The results confirmed that Lou had a very unusual form of lymphoma and, miraculously, it was isolated in her throat neck and was not active in any other lymph nodes or body organs e.g. spleen/liver. This meant that her chances of a meaningful remission was greater than with generalised disease. The oncologist recommended an intensive 8-week course of chemotherapy and referred us to a radiation oncologist for radiotherapy. We had given consent for the chemotherapy to be started immediately. The chemotherapy includes regular steroids – this meant that Lou would need to come off the anti-inflammatories that she was taking for her arthritis. I was very worried about this – the last time we withdrew her anti-inflammatories she was in screaming pain within 36 hours. We started her on an alternative painkiller (Gabapentin), that was, at the time, working well for Poppy – the vet also reassured us that the steroid would also act as an anti-inflammatory.

Lou’s chemotherapy regime involves a weekly injection of Vincristine with Cyclophosphamide and steroid tablets every other day.

What I learnt:

  1. Steroids are used to reduce the body’s immune reaction when it is flooded with cancer cells that have been killed by the cytotoxic drugs
  2. If Lou did not respond to treatment, or suffered from unacceptably severe side-effects, then we could call it a day at any time
  3. Chemotherapy injections are very expensive – as well as the drugs and administration, there is also the associated, essential, blood tests

Week Commencing 21st May

When this photo was taken we knew that Lou had a tumour in her mouth but hadn’t had the definitive diagnosis..

Lou responded well to chemotherapy – no vomiting or diarrhoea – the usual side-effects. The combination of steroids and gabapentin and tramadol (strong morphine-like painkiller) have been much more effective at controlling her arthritis pain than I expected. However she was very “up and down” – the local vet reckoned that this was being caused by spikes of fever caused by the massive release of pyrogens (fragments of dead cancer cells which trigger an immune response) – we couldn’t treat this with drugs, though the vet suggested a fan to cool her down. Predictably, Lou decided that she didn’t like the fan, so the intermittent fevers were just something she, and we, would have to live with. She was panting a lot – we found out later that this is a common side-effect of steroids.

We were amazed to find that Lou’s swallowing was back to pre-tumour normal and that her snoring had stopped by Monday – within days the chemotherapy had shrunk her tumour to a sub-clinical size. We quizzed the oncologist about it – we couldn’t believe it! She confirmed that it was a positive sign – around 10% of lymphomas do not respond to chemotherapy – if Lou’s tumour had not been sensitive to the drugs regime she would have been much worse.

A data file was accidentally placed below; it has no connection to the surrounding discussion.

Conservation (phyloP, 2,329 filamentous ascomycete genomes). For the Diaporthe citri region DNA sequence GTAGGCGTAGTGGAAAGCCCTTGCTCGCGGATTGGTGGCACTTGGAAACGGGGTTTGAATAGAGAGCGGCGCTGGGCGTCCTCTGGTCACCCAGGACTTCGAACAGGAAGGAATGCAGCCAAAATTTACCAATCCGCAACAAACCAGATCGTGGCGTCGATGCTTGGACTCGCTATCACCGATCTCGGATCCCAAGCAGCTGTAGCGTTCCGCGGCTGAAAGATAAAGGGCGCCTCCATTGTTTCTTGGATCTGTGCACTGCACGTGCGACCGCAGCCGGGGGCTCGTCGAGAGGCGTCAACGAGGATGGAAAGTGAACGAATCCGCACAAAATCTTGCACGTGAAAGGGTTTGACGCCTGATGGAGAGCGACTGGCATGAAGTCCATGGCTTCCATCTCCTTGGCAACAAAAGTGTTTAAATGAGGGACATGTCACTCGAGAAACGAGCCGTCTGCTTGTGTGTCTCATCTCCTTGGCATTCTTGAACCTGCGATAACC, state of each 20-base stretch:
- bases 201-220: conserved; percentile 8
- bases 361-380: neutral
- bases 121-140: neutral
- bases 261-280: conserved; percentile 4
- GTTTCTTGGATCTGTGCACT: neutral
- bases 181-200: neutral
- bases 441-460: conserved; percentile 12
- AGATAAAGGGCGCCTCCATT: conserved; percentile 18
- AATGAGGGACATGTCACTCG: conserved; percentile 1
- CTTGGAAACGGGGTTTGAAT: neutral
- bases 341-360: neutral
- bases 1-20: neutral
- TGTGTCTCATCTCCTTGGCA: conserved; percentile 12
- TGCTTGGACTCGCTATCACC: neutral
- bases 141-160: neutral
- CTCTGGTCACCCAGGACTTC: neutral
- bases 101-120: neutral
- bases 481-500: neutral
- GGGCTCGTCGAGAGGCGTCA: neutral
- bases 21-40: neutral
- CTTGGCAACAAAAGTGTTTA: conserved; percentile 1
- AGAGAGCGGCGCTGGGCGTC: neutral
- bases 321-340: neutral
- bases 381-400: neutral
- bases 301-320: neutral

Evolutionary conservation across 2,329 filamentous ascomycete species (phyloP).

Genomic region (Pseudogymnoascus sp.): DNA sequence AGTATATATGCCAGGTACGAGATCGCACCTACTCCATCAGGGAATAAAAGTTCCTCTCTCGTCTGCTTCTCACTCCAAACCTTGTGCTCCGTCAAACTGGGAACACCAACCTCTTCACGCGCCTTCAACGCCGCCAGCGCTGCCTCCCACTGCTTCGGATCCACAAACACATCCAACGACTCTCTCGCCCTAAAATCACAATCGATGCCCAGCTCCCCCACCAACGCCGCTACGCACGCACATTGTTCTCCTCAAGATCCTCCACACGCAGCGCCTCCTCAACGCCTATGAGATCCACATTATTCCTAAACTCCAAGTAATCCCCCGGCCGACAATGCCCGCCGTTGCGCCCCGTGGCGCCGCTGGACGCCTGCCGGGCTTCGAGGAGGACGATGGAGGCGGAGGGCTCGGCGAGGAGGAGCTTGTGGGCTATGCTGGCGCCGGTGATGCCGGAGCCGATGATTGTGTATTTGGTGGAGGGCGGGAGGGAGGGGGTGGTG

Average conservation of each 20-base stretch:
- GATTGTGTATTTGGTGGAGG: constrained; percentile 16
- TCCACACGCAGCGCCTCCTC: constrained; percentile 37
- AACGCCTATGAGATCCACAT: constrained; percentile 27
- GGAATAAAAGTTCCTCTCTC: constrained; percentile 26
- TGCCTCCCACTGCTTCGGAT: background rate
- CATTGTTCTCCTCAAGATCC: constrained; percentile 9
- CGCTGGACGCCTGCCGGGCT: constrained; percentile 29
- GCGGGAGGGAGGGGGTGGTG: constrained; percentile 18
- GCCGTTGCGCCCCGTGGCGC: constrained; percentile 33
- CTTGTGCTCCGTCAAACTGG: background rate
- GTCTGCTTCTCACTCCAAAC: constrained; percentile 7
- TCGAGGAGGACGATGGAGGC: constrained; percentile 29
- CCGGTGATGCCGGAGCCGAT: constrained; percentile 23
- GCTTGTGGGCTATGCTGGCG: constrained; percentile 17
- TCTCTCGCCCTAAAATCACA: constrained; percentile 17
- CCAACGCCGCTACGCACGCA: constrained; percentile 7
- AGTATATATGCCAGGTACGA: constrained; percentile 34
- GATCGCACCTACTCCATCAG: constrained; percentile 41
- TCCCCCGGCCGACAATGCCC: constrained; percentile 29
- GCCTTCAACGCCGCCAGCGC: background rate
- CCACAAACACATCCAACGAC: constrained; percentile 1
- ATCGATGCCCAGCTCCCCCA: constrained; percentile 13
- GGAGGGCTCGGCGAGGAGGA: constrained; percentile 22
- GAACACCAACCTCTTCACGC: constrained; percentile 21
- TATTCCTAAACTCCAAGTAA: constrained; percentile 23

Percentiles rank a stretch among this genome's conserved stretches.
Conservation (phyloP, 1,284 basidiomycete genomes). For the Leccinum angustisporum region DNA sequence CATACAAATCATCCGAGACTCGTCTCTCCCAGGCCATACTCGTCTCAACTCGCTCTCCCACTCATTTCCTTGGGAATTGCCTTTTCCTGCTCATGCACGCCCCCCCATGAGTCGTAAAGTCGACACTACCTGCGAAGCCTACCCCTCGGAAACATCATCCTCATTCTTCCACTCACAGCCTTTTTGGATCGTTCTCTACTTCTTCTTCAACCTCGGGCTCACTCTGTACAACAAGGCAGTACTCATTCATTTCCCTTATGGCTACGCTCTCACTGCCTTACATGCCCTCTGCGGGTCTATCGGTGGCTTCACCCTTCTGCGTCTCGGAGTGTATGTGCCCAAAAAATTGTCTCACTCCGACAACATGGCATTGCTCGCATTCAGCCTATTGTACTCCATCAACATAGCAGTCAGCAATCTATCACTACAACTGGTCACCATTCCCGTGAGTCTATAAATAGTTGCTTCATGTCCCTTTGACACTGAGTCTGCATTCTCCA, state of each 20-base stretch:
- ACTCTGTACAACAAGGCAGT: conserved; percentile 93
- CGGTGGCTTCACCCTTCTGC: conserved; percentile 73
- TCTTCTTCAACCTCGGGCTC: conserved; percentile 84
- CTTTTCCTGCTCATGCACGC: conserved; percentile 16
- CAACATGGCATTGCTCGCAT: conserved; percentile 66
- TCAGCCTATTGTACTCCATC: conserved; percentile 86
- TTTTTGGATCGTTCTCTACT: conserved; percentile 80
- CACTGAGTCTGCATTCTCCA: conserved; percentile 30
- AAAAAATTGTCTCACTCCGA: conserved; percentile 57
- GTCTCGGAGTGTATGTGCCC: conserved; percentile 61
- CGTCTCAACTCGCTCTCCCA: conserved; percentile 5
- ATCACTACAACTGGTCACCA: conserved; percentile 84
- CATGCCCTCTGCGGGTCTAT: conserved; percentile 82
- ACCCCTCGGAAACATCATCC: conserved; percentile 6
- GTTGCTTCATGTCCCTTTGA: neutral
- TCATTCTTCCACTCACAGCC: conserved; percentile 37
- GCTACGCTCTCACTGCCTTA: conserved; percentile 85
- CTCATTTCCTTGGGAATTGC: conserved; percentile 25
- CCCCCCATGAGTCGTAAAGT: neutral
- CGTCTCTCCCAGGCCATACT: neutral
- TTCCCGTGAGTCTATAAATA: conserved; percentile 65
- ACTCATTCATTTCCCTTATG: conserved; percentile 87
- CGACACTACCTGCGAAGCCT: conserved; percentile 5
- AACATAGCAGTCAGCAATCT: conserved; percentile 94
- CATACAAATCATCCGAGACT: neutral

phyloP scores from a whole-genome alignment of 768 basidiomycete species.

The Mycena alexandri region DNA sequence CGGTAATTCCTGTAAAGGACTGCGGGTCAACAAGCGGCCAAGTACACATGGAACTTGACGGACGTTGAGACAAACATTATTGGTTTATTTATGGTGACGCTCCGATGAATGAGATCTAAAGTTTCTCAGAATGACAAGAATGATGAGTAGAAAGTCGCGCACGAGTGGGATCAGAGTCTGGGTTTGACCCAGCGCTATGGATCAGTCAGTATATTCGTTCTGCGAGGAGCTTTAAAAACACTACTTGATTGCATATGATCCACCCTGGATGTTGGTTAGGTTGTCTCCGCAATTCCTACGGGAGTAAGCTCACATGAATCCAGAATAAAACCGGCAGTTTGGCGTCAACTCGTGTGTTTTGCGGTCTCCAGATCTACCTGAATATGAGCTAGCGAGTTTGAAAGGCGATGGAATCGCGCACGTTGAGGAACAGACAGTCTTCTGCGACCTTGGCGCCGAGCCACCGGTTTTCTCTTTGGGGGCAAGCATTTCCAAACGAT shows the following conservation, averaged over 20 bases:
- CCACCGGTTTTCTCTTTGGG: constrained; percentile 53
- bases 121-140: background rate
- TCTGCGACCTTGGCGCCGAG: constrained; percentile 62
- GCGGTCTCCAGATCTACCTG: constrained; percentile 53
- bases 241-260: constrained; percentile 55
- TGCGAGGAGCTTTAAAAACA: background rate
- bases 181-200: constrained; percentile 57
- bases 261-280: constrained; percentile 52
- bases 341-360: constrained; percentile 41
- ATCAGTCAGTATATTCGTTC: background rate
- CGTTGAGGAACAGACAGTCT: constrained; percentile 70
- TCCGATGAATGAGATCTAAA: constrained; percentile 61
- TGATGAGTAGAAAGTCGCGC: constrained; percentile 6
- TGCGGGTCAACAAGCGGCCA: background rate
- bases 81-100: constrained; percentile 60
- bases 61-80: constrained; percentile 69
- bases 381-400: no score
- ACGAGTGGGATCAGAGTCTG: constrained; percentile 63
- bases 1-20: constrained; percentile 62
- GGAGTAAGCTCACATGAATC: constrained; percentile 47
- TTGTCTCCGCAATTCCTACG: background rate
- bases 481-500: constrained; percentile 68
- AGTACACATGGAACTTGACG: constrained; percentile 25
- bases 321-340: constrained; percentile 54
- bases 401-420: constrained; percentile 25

When Lou had her second dose of Vincristine on Friday our local vet gave us the unwelcome news that chemotherapy would make Lou’s wee and poo quite toxic – we’d need to be very careful handling any accidents in the house and double bag the poo that we picked up when we were out and about. Fortunately the drugs/metabolites are apparently neutralised by soil so we didn’t worry too much about the garden.

What I learnt:

  • The right chemotherapy can work much faster than I expected
  • Oral steroids are much more effective at controlling arthritis than I expected
  • Lou needs a weekly blood test  (white blood cell count) 12 hours before her Vincristine injection – this means at least two vet visits per week – hard work for me and for Lou.
  • Chemotherapy makes dog wee and poo quite toxic – though they’re not that nice to start off with!!!
  • I’m glad that we gave Lou a chance at life
  • We are lucky to have the resources (financial, emotional and practical) to sustain Lou
  • Check the RVC’s bills, they double charged us for 3 items, it took weeks to resolve – this did not help ambient stress levels!

Week Commencing 28th May

Lou was still doing well, but Friday’s Vincristine injection seemed to knock her back for several hours after administration. The vet had said that normally you couldn’t tell a chemotherapy dog from any other dogs in the surgery , but it seems

By this stage, Lou has had lots of scans (hence the shaved bits!) and has started her chemotherapy but not her radiotherapy – she’s having a good day here…

that Lou is quite sensitive to treatment. There’s nothing obvious – she was just low and lethargic after the injection, but she seemed to recover within 24 hours.

I lose track of the time but it was around now that Poppy developed urinary incontinence – Lou was to join her a week or so later! It was understandable (and nothing to do with poor house-training) – Poppy was drinking excessively because of kidney disease; Lou was drinking excessively because of steroid treatment – It’s hard to measure their intake but I had to put two x 1 litre water bowls down if I needed to go out at all, and I was refilling them at least twice a day. Boots (the chemist!) do a useful range of absorbent bed pads, which were useful, but washing wet dog beds became something of a morning ritual. Luckily the incontinence was treatable using a drug called “Propalin” – this worked amazingly well and instead of having two old ladies constantly (and unconsciously) leaking urine we were down to the odd accident now and then.

Richard went to see the radiation oncologist, Jerome, this week – he made a convincing case for radiotherapy – we discussed it, asked some more questions, then booked Lou in for the first of a two week course of radiotherapy on 11th June (after the jubilee!).

What I learnt:

  • Sod’s law dictates that if a rare reaction is possible then Lou will probably get it – she certainly didn’t have the common effects! This was to become relevant after radiotherapy!
  • Lou’s cancer is so localised that radiotherapy might achieve a local cure so that the cancer would not recur in her throat
  • There is some evidence that radiotherapy combined with chemotherapy can give an extended remission – 12 to 18 months minimum for this type of lymphoma – of course that evidence comes from cats because it’s so rare in dogs!
  • Dog nappies are cheap/easy to buy on the internet – we’ve not had to use them yet but it’s good to have them

I’ll continue the story in the next post – it must sound like a tale of woe and hard work so far, but the good hours pay for the bad days – in the fullness of time the good days will pay for the bad hours! Every time there was a new situation/symptom we have learnt from it and used that experience to deal with the next new thing!